The IAP was founded on June 2nd, 1961 as part of the faculty of natural sciences. Today about 56 employees research and teach in four divisions focusing on Biomedical Photonics, Laser Physics, Nonlinear Optics and Microwave Physics.
Backscattering polarimetric imaging of the human brain to determine the orientation and degree of alignment of nerve fiber bundles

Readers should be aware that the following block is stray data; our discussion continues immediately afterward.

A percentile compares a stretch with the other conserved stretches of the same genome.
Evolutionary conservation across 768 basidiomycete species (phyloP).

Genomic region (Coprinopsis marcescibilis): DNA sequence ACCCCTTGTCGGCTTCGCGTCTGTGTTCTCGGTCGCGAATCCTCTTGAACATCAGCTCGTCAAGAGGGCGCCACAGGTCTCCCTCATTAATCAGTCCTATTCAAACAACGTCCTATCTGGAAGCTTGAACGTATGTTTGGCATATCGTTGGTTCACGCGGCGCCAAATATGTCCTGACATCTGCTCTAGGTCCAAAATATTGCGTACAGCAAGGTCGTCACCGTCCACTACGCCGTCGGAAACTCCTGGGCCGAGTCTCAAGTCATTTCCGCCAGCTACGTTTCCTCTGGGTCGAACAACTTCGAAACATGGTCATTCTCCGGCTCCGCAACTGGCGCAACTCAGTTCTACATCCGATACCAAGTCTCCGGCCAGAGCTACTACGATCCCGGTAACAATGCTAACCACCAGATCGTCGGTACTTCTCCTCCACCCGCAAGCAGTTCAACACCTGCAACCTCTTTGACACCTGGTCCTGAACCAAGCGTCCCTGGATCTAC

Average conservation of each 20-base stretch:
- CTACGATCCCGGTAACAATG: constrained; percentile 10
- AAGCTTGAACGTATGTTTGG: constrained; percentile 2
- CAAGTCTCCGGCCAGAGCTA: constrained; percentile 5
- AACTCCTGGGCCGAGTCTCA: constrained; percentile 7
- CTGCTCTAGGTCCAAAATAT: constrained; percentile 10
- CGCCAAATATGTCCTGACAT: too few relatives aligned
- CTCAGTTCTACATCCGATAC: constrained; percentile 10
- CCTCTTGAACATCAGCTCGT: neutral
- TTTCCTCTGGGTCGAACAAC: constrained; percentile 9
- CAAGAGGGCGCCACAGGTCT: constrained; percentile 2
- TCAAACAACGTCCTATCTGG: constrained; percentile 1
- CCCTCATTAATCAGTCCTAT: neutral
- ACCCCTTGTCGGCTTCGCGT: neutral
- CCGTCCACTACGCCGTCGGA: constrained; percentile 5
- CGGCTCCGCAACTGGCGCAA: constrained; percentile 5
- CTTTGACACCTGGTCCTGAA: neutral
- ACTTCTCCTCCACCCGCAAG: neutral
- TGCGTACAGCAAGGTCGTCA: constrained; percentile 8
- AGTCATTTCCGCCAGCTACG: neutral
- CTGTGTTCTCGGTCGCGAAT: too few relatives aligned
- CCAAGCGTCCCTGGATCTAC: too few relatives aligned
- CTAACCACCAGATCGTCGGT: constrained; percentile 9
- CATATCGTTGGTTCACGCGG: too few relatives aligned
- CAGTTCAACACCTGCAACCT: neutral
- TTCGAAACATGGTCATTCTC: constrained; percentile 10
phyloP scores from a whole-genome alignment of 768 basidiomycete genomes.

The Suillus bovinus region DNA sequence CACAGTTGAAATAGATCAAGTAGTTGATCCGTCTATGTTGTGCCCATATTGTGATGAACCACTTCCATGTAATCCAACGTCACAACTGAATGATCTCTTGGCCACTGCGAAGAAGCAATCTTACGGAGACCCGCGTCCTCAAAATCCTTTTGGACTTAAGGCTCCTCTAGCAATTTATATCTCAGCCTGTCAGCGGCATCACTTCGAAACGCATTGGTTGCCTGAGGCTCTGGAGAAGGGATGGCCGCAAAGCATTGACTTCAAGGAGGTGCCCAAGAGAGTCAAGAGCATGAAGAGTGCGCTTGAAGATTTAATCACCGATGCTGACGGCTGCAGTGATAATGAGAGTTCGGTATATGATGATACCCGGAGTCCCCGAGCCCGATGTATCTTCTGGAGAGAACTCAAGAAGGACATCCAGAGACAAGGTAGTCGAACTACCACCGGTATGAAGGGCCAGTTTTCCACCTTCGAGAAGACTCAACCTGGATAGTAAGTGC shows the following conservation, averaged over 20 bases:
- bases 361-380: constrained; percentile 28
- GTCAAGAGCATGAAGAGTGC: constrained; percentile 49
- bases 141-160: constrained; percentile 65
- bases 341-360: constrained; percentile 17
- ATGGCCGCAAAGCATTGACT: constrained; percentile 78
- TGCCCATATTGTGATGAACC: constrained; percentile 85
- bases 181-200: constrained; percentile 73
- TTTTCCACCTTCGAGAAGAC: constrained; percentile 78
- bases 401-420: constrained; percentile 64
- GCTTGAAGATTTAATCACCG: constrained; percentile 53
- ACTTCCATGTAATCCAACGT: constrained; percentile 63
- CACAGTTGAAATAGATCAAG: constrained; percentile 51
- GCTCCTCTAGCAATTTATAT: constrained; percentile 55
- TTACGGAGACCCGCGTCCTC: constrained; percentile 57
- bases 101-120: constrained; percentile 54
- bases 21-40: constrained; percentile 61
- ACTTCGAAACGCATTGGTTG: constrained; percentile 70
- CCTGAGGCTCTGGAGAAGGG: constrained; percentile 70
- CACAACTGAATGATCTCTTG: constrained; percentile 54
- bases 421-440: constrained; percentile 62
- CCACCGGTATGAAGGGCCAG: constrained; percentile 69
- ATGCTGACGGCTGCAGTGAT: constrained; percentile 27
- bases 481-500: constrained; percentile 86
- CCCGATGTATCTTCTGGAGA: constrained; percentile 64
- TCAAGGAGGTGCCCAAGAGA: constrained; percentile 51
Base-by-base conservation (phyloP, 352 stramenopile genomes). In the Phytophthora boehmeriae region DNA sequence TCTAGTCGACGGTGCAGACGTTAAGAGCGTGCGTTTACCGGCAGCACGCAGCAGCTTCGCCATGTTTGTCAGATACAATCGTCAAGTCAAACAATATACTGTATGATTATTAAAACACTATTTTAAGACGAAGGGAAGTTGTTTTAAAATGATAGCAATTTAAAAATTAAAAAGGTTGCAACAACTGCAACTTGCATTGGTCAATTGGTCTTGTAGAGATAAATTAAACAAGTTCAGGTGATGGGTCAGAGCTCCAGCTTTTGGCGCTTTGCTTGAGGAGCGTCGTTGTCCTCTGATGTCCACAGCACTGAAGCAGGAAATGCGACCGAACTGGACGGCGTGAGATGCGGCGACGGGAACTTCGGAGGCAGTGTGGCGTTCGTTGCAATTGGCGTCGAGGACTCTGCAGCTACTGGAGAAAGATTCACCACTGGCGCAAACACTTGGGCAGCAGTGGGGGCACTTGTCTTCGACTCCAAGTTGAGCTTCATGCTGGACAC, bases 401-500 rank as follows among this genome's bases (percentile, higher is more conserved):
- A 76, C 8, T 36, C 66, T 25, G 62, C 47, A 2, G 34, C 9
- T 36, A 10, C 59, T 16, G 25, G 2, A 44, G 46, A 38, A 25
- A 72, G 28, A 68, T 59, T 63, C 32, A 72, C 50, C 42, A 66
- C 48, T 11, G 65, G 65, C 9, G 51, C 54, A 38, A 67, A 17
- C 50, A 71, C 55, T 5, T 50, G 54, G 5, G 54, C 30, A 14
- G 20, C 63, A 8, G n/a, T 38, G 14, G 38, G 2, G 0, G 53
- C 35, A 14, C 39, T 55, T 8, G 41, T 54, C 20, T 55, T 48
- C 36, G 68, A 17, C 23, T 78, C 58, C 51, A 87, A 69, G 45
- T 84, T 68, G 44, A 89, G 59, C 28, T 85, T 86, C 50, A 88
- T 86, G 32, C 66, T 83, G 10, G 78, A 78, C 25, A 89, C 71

The nerve fiber bundles constitutive of the white matter in the brain are organized in such a way that they exhibit a certain degree of structural anisotropy and birefringence. The birefringence exhibited by such aligned fibrous tissue is known to be extremely sensitive to small pathological alterations. Indeed, highly aligned anisotropic fibers exhibit higher birefringence than structures with weaker alignment and anisotropy, such as cancerous tissue. In this study, we performed experiments on thick coronal slices of a healthy human brain to explore the possibility of (i) measuring, with a polarimetric microscope the birefringence exhibited by the white matter and (ii) relating the measured birefringence to the fiber orientation and the degree of alignment. This is done by analyzing the spatial distribution of the degree of polarization of the backscattered light and its variation with the polarization state of the probing beam. We demonstrate that polarimetry can be used to reliably distinguish between white and gray matter, which might help to intraoperatively delineate unstructured tumorous tissue and well organized healthy brain tissue. In addition, we show that our technique is able to sensitively reconstruct the local mean nerve fiber orientation in the brain, which can help to guide tumor resections by identifying vital nerve fiber trajectories thereby improving the outcome of the brain surgery.